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Sept. 21, 2012

Elie Wiesel visits Vancouver


“The Jewish people is based on what is called in the Prophets, ‘Edim atem l’Hashem,’ ‘You are witnesses to God.’ Says the Talmud something horrible. The Talmud says God says, ‘If you are my witnesses, I am your God. If not, I am not your God.’... That is the importance of testimony.”

This was part of Nobel Peace Prize-winner Elie Wiesel’s response to a question about the role of March of the Living alumni. “You are now the witnesses,” he said. “Remember, to be a witness to the witness is as important as to be a witness.”

Wiesel was in Vancouver to launch the Jewish Federation of Greater Vancouver’s annual campaign on Monday, Sept. 10. The event, which was held at the Orpheum, featured Wiesel in conversation with his friend, fellow survivor Dr. Robert Krell, as well as a presentation of another of Wiesel’s friends, Robbie Waisman, who accompanied this year’s March of the Living program to Poland and Israel. Participant Jenna Brewer read the account written by Monique de St. Croix of Waisman’s emotional return to his birthplace, after which Waisman himself addressed the nearly 2,700 people in attendance.

The campaign launch was the culmination of Wiesel’s day here, which included a proclamation from Vancouver Mayor Gregor Robertson declaring Sept. 10, 2012, Elie Wiesel Day. (The full text of which can be found at

Among Wiesel’s many activities was the receipt of an honorary degree from the University of British Columbia, where he spoke to university administrators, students and Holocaust survivors. A formal academic procession led Wiesel into the hall and a short panel discussion followed his remarks, involving the university’s president, Prof. Stephen Toope, Prof. Richard Menkis, a professor of modern Jewish history, and Barbara Schober, a graduate student. UBC Chancellor Sarah Morgan-Silvester presented Wiesel with the doctorate.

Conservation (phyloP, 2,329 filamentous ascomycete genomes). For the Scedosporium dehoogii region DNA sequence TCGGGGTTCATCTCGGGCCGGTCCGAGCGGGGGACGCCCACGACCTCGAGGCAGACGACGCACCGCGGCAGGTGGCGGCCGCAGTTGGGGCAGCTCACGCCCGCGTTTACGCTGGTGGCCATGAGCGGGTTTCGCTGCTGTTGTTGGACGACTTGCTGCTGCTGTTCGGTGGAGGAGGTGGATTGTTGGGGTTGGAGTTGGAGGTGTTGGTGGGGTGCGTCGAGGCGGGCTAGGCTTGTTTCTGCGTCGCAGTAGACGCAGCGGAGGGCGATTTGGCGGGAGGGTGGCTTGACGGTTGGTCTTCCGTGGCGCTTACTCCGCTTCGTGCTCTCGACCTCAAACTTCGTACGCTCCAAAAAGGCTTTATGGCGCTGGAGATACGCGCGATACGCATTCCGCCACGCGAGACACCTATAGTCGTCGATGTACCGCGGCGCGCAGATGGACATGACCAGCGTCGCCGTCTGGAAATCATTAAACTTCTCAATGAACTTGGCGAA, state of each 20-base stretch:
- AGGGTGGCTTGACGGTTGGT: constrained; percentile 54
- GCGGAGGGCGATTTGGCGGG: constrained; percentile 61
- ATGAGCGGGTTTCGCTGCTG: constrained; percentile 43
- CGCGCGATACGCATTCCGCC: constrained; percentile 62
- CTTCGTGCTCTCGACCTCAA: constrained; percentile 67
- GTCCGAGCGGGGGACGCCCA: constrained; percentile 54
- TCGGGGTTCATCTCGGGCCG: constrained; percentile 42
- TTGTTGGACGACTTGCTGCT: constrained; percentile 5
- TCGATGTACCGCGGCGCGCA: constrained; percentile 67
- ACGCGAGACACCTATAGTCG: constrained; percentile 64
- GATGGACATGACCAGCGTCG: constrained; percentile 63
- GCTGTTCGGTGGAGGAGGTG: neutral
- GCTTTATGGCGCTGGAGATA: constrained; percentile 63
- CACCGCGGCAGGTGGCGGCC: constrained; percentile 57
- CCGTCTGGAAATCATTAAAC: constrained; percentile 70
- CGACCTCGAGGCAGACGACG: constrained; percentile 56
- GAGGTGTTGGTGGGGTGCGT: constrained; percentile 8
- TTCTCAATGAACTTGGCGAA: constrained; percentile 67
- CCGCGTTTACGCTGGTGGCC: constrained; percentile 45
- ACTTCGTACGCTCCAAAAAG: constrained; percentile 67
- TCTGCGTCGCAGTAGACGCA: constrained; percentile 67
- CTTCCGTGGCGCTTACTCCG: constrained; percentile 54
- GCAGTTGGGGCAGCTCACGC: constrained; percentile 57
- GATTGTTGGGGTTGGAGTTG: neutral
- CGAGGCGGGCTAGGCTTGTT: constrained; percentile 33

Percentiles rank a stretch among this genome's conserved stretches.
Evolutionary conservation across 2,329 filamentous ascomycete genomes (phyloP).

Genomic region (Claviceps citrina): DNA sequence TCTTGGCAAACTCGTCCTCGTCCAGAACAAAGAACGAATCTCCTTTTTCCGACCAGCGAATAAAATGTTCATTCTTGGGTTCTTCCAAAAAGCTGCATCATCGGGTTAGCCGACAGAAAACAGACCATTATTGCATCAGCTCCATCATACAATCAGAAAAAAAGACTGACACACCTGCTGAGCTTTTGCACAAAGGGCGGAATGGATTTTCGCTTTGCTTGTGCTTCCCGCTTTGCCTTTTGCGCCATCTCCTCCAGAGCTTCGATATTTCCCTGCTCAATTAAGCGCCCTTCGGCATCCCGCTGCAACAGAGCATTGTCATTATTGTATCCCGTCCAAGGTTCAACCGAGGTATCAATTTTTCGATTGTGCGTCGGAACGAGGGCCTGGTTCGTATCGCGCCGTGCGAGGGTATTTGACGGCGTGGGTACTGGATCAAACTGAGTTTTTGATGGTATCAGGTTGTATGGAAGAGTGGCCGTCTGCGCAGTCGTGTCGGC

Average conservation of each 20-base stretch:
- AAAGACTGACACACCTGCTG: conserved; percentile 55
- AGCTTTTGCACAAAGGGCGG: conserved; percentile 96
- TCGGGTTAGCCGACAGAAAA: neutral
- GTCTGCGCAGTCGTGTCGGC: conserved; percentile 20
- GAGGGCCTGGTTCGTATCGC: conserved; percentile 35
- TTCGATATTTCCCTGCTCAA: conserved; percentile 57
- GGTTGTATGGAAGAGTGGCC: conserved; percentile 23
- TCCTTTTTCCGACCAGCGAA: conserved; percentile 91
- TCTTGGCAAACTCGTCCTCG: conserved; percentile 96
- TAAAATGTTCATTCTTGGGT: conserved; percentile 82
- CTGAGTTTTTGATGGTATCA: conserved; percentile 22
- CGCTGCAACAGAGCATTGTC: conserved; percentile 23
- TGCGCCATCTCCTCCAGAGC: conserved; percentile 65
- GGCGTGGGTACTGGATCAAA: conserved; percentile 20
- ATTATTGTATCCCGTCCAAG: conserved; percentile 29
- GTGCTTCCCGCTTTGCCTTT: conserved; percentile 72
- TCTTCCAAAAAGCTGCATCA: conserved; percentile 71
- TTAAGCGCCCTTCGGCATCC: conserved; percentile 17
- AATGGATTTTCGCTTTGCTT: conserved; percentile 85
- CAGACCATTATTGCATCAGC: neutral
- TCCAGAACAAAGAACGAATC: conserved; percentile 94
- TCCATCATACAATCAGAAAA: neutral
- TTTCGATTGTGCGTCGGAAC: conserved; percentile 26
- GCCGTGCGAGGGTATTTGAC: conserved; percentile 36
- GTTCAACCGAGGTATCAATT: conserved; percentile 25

Also on Wiesel’s itinerary was a morning interview with the Jewish Independent; one of only two interviews he granted while here, the other being with the Vancouver Sun.

As editor Basya Laye and I introduced ourselves, Wiesel admitted his dependence on the New York Times, a copy of which he had not yet picked up that day. Once the “bible of journalism,” according to Wiesel, he lamented the Times’ decline in quality as the newspaper industry itself has declined. He wasn’t worried about the change to Internet media, however.

“Our stories are not dominated by concern with the press, it’s person to person,” he said. “If you relied on the New York Times, the New York Times’ background, record in those years, is not the best, during the war.”

Wiesel recounted how, years ago, he complained to the Times about how little there was in the paper about the Holocaust while it was happening. Subsequently, he was invited to a luncheon, at which he gave them a piece of his mind. As a result, said Wiesel, in the paper’s offices, they have a plaque/letter saying, “We failed,” as a reminder to themselves.

Yet, admission of failure on the world level – that countries did not do enough to prevent the Holocaust – has not resulted in the prevention of other attempts at genocide.

“Can human nature change?” Wiesel said about that fact. “It’s society. Whatever the issue we have is, for instance, believe me that, I say, a sex story will have the front pages. Not what we try to say, but the sex story will have the front pages. It is our culture. We go with what is easy, what is cheap, and what is accepted as interesting by more people than before. And that goes everywhere, that’s in literature, that’s in the movies. I don’t know where we are heading.”

For his part, Wiesel has spent most of his life – as a witness, storyteller and teacher – trying to ensure that “never again.”

Born in Sighet, Romania (which was in Hungary during the war), Wiesel was 15 when he and his family were taken to Auschwitz. His mother and younger sister were killed there, his father died in Buchenwald, where Wiesel also was imprisoned when the war ended; his two older sisters survived. Wiesel’s book about his experiences in the camps, Night, was first published in 1956. It has since been translated into more than 30 languages, with millions of copies being sold.

A professor at Boston University since 1976, Wiesel was founding chair of the United States Holocaust Memorial Council, which created the U.S. Holocaust Memorial Museum, and, with his wife, Marion, he established the Elie Wiesel Foundation for Humanity soon after he received the Nobel. He has written more than 50 books, and his lengthy resumé continues.

When asked how he would categorize his body of work, Wiesel told the Independent, “Not enough.”

“What would you like to have been able to do?”


“In terms of?”